The union representing 4,000 Kaiser Permanente mental health workers statewide announced on Monday plans for an indefinite strike beginning next week to protest what it claims are severe staff shortages and inadequate pay.
The strike, slated to start June 11 unless the two sides reach an accord, would affect nearly 100 Kaiser therapists and mental health workers in Sonoma County, according to the National Union of Healthcare Workers. Union leaders said Kaiser’s contract proposals thus far focus on hiring more temporary staff rather than full-time therapists.
One of the sticking points of ongoing negotiations is the therapists’ workload. The union contends Kaiser, a major healthcare provider, is focusing only on the initial intake and scheduling of mental health patients, increasingly done by regional call center staff, rather than beefing up therapist hiring for follow-up therapy sessions.
“Those (Kaiser) proposals will make access to care worse,” Sal Rosselli, president of the healthcare workers’ union, said. “Today, once you get your initial assessment and they’ve determined you need therapy, the soonest you can get it is six to 12 weeks from now.”
Kaiser spokesman John Nelson called the union’s threat of a walkout a negotiating ploy.
The union gave a 10-day notice of intent to strike Friday morning to company officials. That morning, Kaiser released a notice titled, “Letter to Mental Health Therapists, Kaiser Permanente Northern California.” The letter outlined Kaiser’s latest contract proposal for the union, which included hiring temporary staff for crisis intake and psychiatric nurses for traige. Kaiser also proposed expanding its recruitment to fill mental health care positions, as well as providing office staff to reduce the “administrative burden” on therapists and other mental health workers.
In addition, Kaiser proposed $56 million of professional development and education-related efforts that would increase the number of therapists, add a student loan repayment program and money for scholarships, fellowship and residency programs.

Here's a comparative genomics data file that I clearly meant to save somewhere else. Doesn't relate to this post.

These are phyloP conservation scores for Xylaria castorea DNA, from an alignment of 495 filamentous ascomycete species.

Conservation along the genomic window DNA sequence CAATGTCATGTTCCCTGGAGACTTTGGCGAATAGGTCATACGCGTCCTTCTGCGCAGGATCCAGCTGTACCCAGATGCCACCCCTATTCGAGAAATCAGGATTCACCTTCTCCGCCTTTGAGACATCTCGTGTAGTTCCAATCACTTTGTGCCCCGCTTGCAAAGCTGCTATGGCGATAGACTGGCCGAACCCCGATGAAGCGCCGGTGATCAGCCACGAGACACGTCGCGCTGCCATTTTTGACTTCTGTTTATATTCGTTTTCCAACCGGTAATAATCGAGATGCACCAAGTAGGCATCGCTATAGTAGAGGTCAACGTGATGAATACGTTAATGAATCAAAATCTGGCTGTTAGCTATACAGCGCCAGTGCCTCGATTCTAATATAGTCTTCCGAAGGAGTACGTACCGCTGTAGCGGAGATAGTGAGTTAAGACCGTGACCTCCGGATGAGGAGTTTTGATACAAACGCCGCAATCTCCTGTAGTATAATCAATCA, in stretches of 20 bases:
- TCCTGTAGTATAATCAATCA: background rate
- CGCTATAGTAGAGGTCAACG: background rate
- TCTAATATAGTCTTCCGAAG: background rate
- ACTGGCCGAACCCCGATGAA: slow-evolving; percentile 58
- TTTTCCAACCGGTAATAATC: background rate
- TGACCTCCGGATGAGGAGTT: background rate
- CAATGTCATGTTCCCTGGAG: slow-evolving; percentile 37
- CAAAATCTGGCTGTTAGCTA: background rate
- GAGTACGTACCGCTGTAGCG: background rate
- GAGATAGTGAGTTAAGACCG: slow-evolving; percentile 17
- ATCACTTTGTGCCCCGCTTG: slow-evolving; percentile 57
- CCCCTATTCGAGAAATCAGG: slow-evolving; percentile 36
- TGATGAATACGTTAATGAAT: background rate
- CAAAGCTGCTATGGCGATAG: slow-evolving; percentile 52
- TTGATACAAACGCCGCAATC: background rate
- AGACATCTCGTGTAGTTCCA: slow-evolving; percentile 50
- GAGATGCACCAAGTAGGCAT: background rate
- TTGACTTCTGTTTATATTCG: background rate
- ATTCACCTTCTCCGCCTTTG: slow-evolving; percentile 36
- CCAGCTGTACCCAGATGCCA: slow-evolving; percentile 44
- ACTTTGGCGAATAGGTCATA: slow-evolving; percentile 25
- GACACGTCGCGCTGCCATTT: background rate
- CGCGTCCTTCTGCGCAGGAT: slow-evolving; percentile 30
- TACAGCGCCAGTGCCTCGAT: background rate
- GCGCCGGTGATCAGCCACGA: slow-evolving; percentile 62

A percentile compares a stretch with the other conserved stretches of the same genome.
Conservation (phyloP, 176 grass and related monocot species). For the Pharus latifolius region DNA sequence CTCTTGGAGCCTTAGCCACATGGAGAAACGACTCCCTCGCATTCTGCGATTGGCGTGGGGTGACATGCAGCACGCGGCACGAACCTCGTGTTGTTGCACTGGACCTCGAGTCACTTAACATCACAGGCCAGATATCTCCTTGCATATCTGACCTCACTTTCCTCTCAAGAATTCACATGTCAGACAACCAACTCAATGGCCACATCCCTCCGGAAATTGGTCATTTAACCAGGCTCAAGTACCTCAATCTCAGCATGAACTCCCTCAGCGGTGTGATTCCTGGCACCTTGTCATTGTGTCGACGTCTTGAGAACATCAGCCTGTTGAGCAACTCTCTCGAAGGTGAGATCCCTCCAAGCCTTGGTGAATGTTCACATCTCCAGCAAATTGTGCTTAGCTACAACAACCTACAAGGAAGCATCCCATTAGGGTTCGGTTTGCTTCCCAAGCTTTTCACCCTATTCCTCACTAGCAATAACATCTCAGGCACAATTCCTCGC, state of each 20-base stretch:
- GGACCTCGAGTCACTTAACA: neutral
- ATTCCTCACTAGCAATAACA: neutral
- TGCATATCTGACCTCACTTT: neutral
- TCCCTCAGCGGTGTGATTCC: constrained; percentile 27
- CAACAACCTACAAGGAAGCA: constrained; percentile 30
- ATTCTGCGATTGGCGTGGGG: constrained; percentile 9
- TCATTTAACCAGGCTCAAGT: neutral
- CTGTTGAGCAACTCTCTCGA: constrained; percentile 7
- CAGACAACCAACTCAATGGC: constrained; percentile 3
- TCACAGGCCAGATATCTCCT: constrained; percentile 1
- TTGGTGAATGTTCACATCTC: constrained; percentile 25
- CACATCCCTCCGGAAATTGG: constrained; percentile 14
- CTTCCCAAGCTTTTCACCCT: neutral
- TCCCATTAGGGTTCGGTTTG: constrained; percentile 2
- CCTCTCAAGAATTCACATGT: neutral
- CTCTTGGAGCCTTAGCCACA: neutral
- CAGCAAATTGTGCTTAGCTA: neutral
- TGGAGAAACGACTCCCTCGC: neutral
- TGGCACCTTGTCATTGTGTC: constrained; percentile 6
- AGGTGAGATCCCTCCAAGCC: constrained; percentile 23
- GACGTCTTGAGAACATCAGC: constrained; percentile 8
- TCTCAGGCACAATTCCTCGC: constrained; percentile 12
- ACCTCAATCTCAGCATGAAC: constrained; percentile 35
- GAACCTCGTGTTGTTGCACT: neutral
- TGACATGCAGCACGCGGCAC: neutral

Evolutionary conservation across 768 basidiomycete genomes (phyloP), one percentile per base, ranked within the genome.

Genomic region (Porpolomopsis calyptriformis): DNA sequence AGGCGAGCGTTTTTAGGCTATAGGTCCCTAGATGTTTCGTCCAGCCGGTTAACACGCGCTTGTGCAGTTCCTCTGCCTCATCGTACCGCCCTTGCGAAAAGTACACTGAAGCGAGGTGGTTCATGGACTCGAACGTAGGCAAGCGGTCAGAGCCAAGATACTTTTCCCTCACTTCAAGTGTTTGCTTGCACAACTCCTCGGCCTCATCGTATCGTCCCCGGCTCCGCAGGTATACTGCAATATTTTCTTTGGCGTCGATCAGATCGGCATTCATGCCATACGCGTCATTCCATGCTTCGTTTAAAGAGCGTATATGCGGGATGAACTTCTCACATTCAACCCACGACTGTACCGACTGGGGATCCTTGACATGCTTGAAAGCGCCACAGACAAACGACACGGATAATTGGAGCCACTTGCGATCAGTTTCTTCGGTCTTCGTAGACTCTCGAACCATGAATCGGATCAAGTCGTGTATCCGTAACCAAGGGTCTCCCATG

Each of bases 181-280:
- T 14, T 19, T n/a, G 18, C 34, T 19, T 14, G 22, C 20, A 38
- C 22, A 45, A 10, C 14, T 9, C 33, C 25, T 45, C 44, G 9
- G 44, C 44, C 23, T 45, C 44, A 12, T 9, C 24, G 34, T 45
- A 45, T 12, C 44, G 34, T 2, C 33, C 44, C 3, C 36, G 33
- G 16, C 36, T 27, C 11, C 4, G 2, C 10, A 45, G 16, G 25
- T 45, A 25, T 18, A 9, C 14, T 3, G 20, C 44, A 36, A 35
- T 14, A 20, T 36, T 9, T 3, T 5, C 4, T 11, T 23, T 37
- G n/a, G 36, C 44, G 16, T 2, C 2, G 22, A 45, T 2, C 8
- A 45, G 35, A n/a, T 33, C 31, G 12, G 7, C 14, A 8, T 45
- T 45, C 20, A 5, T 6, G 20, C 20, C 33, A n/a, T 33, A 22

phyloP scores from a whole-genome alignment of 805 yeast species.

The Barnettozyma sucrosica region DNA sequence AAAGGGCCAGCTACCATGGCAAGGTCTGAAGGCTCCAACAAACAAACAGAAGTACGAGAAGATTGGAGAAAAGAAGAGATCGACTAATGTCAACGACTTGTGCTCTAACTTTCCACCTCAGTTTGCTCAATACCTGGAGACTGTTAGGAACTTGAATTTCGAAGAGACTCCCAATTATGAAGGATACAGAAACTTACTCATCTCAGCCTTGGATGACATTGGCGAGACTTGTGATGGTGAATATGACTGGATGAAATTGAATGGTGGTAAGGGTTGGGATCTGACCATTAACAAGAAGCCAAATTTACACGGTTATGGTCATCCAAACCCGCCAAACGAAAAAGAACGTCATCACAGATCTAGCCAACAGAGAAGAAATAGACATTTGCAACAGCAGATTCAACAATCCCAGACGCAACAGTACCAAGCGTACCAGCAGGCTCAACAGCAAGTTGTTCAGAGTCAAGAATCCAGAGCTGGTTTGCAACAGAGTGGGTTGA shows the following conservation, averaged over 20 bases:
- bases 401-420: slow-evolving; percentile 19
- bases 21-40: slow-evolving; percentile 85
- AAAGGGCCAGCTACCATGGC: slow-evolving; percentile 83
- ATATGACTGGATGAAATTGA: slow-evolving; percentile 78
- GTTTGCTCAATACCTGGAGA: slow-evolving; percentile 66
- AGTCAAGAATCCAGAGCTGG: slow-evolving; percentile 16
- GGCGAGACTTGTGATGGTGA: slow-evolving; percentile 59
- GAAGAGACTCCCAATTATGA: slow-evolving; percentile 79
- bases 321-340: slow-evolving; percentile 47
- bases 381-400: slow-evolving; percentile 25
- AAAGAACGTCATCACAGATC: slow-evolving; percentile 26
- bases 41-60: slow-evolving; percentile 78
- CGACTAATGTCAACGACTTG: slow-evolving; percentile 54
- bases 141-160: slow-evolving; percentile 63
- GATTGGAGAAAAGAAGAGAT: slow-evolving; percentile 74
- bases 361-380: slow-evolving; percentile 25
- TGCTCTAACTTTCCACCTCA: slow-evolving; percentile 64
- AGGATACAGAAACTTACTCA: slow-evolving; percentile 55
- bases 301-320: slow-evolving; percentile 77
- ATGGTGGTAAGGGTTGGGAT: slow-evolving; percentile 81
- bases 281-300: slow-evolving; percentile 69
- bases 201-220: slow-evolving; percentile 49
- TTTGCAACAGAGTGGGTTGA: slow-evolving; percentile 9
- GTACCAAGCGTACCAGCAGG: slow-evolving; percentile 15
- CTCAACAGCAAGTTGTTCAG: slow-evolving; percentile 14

“It’s disappointing and disheartening that once again, NUHW leadership is putting their bargaining tactics ahead of the needs of people who need mental health care by calling on our therapists to walk away from their patients and strike,” Nelson said in a statement.
Nelson said the union’s response last week to Kaiser’s three-year contract proposal was “unreasonable.” He said the strike notice came before Kaiser could even respond to the union’s counteroffer.
“Despite the union leadership’s tactics, we remain committed to responsibly reaching a new contract agreement, which is what our therapists and patients deserve,” Nelson said.
Kaiser is offering pay increases, lump-sum payments, $5,000 performance bonuses, student loan repayment and other benefits. Kaiser officials claim mental health professionals continue to receive market-leading compensation of 20% to 40% more than the company’s competitors pay similar workers.
But Rosselli said Kaiser’s compensation and benefits proposals do not bring mental health workers in line with other Kaiser medical staff. The mental health workers have been working without a contract since the former labor pact expired in September 2018.
You can reach Staff Writer Martin Espinoza at 707-521-5213 or email@example.com.